A Party Without a Cause

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While I was watching one of the early Democratic debates, I noticed a worrying sign in the foreign policy embraced onstage. The Democratic Party has moved more and more to the right on foreign policy over time, which has led to several wars for America, and will lead to more if nothing changes. It’s important to note this wasn’t always the case. In the 1960s and 1970s most prominent liberal politicians, like George McGovern, Eugene McCarthy, and Robert F. Kennedy, were antiwar.

Then, everything changed. After the landslide defeats of Jimmy Carter, Walter Mondale, and Michael Dukakis in the 1980s, most of the Democratic party decided to embrace a new ideology: The Third Way, also known as Neoliberalism. Neoliberalism is a center-left political philosophy that emphasizes bipartisanship and compromise, leaving the previous anti-war foreign policy position in limbo. This was not an isolated incident. In many nations in the 1990s centrist parties became the new dominant parties.

After 9/11, the Democratic Party turned fully away from being anti-war to join with the GOP on a new, Neoconservatism platform, which is the idea that the U.S. should be a world leader through force. This increased our involvement in foreign conflicts, including in the Iraq War, which had bipartisan support, and would have been impossible a generation ago. Since then, both parties have gone further to the Neocon side. Under Obama, the U.S. was involved in conflict in seven countries. And, while Donald Trump criticized war on the campaign trail, the U.S. is involved now in eight different countries under the Trump administration.

Today, not only is this the dominant ideology in both major parties, but the degree it has been taken to dwarfs anything before. In the first debate, Amy Klobuchar basically advocated military action in Iran, and Tim Ryan advocated for more involvement in Afghanistan, the longest war in American history. In Debate three, John Hickenlooper argued that the U.S. should remain in Afghanistan indefinitely. These are, at the very least, very hawkish policies.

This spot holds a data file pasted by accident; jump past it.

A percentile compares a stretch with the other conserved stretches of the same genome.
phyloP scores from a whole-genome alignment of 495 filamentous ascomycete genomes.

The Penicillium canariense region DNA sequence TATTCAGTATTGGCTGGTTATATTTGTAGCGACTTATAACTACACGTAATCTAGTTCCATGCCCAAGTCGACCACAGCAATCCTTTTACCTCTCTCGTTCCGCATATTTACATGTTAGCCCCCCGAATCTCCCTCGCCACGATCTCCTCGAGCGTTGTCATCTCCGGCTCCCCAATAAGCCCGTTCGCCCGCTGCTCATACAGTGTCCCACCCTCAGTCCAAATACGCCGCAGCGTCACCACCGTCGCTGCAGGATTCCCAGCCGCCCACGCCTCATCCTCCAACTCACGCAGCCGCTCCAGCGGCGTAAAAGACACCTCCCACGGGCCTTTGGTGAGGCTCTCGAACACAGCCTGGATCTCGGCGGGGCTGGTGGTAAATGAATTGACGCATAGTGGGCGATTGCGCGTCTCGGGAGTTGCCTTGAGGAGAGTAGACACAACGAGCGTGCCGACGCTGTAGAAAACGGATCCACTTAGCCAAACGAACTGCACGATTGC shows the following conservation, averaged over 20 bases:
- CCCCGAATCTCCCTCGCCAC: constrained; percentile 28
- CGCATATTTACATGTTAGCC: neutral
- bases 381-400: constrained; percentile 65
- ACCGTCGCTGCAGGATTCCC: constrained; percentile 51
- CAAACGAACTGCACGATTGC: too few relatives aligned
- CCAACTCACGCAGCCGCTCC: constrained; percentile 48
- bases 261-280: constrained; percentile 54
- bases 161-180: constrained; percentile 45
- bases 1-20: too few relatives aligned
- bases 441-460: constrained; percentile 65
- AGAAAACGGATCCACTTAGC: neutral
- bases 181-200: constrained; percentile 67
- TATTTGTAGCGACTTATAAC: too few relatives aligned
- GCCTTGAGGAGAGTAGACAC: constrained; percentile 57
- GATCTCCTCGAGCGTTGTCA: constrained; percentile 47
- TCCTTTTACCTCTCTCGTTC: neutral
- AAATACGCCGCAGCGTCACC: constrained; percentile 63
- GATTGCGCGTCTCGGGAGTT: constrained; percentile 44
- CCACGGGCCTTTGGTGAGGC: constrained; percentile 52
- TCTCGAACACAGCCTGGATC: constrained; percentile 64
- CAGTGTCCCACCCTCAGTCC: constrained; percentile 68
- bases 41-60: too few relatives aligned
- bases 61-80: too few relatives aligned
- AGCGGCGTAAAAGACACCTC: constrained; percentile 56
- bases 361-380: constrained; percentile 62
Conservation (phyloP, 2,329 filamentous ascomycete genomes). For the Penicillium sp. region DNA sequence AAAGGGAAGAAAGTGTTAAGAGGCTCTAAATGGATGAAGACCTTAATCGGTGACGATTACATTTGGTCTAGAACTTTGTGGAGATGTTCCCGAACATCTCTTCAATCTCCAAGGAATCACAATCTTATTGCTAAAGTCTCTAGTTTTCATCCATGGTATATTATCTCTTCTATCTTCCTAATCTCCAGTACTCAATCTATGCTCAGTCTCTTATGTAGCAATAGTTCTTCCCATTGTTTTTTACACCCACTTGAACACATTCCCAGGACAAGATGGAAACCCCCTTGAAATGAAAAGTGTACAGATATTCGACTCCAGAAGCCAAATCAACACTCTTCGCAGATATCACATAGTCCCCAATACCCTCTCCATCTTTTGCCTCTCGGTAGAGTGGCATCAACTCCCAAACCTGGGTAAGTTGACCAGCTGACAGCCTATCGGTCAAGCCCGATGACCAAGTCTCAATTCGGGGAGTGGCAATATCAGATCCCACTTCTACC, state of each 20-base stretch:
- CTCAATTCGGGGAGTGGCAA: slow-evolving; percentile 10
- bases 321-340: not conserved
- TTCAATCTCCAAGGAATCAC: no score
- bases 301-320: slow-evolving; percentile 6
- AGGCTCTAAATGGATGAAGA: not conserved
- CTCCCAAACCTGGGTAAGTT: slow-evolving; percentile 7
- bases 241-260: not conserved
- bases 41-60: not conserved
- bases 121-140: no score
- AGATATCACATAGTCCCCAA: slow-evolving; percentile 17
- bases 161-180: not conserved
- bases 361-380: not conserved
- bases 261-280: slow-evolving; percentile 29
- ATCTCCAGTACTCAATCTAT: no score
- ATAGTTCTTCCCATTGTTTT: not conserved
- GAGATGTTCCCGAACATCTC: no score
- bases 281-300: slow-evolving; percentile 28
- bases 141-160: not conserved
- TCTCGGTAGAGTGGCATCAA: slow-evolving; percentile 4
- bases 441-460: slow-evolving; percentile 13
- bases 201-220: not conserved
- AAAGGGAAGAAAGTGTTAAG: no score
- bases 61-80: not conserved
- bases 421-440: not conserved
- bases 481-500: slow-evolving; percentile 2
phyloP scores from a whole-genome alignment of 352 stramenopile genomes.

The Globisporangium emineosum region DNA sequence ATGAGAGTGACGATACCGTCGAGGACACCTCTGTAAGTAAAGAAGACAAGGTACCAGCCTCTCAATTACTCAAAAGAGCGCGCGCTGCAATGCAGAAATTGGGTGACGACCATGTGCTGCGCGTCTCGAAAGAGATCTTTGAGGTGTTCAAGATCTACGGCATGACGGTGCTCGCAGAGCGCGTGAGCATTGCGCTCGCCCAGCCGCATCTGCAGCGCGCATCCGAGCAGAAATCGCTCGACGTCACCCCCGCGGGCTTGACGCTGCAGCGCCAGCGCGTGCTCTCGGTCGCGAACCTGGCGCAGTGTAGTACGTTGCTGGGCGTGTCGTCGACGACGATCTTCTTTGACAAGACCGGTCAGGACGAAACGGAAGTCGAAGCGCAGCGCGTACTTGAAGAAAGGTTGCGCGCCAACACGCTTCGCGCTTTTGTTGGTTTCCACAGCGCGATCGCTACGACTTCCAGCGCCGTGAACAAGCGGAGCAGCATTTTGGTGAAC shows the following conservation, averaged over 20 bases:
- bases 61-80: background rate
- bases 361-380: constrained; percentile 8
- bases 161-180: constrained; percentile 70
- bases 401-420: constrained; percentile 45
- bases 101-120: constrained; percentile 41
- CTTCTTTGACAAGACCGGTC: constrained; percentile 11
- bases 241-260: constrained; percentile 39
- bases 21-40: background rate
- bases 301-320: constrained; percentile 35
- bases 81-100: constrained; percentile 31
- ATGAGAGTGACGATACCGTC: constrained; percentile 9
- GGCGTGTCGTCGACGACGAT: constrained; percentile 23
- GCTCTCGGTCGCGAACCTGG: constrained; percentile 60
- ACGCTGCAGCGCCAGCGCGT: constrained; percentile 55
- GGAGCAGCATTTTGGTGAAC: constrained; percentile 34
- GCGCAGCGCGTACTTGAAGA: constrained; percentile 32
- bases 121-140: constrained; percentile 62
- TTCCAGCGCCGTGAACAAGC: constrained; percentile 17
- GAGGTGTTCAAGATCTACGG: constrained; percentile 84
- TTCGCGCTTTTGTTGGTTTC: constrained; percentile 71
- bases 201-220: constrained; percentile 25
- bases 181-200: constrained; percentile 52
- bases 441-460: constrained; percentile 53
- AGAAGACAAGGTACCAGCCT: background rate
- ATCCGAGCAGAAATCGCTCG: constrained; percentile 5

Many of the top contenders support these policies too. Beto O’Rourke, while not as relevant as he was six months ago, is still somewhat significant, and he stated he would take an entire term to withdraw from Afghanistan. Finally, Joe Biden, the current frontrunner, has indicated he would continue the Obama administration’s foreign policy, which means the War in Afghanistan still has no end in sight under a Biden presidency.

This rift was exemplified by the spat between Representatives Tim Ryan and Tulsi Gabbard over the Afghanistan war, where Ryan confused Al-Qaeda with the Taliban. What that mistake communicated is that to a lot of the party, conflict in the Middle East can be summed up by “Them bad, Us good”.

And that’s only one example of the smaller and smaller disparity between the two parties.. Overall, it’s easy to see both the Democrats and the GOP are drifting to the right. What makes this small difference all the more ironic is the claims by both parties that the other is radically different. Look at the beliefs of most of each party, it’s hard to see much difference. Both parties supported the Iraq War, both parties supported the Patriot Act. The Wall Street deregulation that led to the 2008 recession passed with bipartisan support.

There’s a famous speech by President Eisenhower known as the Cross of Iron speech. In it, Eisenhower warned against using too much military force and spoke out against the growing Military Industrial Complex. Now when the threat is greater than ever before, and the nation has both major parties supporting these policies. Indeed, most problems with these policies come from the mistaken view that all bipartisanship is good.

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